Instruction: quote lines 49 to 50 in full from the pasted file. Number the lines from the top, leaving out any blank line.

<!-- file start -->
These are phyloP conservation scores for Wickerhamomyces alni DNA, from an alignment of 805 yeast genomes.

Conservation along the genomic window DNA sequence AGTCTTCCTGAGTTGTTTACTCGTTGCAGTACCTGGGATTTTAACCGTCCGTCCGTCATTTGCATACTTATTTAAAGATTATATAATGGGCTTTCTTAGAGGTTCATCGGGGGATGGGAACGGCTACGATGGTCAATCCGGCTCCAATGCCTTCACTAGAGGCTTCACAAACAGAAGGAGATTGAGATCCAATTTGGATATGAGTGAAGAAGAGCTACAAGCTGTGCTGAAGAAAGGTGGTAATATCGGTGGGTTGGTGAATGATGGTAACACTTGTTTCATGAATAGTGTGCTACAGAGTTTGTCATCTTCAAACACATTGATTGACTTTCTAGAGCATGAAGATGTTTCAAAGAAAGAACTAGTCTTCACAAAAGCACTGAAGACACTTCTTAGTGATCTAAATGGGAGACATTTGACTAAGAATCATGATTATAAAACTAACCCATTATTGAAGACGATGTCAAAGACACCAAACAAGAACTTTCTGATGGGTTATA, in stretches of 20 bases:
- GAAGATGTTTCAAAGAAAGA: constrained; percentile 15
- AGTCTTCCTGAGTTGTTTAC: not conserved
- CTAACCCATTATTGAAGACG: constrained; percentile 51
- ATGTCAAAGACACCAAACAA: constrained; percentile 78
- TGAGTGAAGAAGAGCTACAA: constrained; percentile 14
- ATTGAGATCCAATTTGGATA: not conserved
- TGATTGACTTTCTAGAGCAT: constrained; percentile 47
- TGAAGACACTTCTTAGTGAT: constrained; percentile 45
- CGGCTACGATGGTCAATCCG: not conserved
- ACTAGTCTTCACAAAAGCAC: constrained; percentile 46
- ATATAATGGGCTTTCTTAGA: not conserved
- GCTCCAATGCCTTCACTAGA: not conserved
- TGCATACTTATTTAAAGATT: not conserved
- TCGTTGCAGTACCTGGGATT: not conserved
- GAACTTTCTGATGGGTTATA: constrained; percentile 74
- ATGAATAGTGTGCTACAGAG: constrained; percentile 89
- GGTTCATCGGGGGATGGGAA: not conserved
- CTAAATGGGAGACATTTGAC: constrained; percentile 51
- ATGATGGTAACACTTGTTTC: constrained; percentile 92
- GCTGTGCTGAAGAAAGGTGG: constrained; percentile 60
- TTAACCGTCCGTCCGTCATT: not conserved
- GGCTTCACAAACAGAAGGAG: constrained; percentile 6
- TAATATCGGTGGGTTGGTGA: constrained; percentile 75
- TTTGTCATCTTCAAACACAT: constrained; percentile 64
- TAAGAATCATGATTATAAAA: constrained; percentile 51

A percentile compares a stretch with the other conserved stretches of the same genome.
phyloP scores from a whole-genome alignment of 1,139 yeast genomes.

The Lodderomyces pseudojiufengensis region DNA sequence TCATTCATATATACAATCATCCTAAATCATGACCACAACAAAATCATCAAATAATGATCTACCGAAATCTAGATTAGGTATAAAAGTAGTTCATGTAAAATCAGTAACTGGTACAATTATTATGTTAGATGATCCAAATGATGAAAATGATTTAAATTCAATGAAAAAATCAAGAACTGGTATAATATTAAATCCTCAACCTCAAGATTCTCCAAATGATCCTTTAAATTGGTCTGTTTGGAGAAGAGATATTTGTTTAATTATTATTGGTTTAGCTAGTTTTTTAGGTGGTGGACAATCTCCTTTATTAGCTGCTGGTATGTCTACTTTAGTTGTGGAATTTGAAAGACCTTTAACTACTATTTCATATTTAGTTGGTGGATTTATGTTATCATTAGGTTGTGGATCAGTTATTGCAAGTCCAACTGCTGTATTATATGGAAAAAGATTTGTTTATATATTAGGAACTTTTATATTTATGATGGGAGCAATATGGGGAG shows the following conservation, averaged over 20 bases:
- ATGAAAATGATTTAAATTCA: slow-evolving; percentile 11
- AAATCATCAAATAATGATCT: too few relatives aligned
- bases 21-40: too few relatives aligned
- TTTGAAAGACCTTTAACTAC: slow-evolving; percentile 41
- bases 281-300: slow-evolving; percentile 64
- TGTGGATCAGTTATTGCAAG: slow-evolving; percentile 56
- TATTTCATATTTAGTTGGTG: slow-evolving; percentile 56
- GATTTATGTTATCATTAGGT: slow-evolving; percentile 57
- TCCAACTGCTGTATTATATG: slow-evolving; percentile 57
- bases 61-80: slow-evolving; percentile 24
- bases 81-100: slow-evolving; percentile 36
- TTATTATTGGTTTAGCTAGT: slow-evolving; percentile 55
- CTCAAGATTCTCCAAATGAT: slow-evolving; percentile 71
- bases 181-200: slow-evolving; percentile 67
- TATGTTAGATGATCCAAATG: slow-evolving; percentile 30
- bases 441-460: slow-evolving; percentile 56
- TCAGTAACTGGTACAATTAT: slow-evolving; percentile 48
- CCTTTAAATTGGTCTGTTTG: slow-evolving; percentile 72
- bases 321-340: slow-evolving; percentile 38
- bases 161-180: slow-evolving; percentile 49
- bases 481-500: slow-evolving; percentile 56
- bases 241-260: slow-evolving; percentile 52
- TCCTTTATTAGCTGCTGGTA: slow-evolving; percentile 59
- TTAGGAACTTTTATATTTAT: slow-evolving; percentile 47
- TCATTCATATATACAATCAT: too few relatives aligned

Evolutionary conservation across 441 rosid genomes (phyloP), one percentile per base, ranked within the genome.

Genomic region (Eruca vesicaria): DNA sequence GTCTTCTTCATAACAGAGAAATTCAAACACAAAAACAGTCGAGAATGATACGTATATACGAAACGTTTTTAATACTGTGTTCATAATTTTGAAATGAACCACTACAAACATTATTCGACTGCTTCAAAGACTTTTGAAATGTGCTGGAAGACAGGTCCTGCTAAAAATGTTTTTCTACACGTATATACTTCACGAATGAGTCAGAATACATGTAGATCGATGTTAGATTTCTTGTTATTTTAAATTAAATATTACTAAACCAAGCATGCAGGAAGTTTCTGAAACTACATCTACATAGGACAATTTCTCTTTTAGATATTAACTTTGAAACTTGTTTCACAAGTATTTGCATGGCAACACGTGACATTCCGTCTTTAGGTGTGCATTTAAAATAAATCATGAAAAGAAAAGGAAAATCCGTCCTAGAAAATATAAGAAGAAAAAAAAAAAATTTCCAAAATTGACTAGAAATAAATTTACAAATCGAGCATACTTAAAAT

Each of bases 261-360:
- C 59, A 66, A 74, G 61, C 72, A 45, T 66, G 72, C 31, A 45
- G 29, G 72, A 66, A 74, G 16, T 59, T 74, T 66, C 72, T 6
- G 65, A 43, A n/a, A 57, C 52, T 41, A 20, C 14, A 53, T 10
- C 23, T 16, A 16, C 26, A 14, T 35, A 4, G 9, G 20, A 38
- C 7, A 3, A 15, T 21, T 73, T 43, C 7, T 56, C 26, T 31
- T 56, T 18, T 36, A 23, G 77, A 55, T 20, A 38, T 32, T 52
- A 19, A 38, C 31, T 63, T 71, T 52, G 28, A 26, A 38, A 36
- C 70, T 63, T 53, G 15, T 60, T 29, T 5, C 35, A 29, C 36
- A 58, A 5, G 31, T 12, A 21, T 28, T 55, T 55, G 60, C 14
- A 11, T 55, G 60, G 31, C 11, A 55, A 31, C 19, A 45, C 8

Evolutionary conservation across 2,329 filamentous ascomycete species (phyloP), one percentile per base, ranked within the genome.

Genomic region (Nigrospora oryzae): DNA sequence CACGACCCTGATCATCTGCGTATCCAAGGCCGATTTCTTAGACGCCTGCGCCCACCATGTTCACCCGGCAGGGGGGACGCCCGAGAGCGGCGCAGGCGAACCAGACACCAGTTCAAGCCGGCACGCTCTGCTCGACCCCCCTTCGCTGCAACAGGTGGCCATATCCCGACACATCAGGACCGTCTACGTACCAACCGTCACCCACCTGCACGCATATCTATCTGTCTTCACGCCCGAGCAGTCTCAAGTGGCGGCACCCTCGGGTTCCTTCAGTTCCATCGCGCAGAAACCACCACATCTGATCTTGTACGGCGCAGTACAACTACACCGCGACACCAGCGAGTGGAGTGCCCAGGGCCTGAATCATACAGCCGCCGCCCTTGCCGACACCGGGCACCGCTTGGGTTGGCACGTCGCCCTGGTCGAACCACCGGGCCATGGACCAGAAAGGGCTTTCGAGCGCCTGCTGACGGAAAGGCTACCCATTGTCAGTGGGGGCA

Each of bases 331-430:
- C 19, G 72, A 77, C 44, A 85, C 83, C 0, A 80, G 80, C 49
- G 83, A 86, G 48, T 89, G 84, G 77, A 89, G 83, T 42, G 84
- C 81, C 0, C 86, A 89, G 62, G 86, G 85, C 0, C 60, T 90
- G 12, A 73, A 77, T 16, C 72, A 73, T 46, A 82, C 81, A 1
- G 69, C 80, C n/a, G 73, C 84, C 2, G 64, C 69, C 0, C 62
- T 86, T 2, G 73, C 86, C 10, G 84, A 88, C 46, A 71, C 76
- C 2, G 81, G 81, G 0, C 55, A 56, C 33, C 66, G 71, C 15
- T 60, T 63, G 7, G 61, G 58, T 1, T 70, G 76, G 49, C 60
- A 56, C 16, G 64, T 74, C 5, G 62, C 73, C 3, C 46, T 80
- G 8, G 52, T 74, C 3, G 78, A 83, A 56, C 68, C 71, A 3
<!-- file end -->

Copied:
- bases 321-340: slow-evolving; percentile 38
- bases 161-180: slow-evolving; percentile 49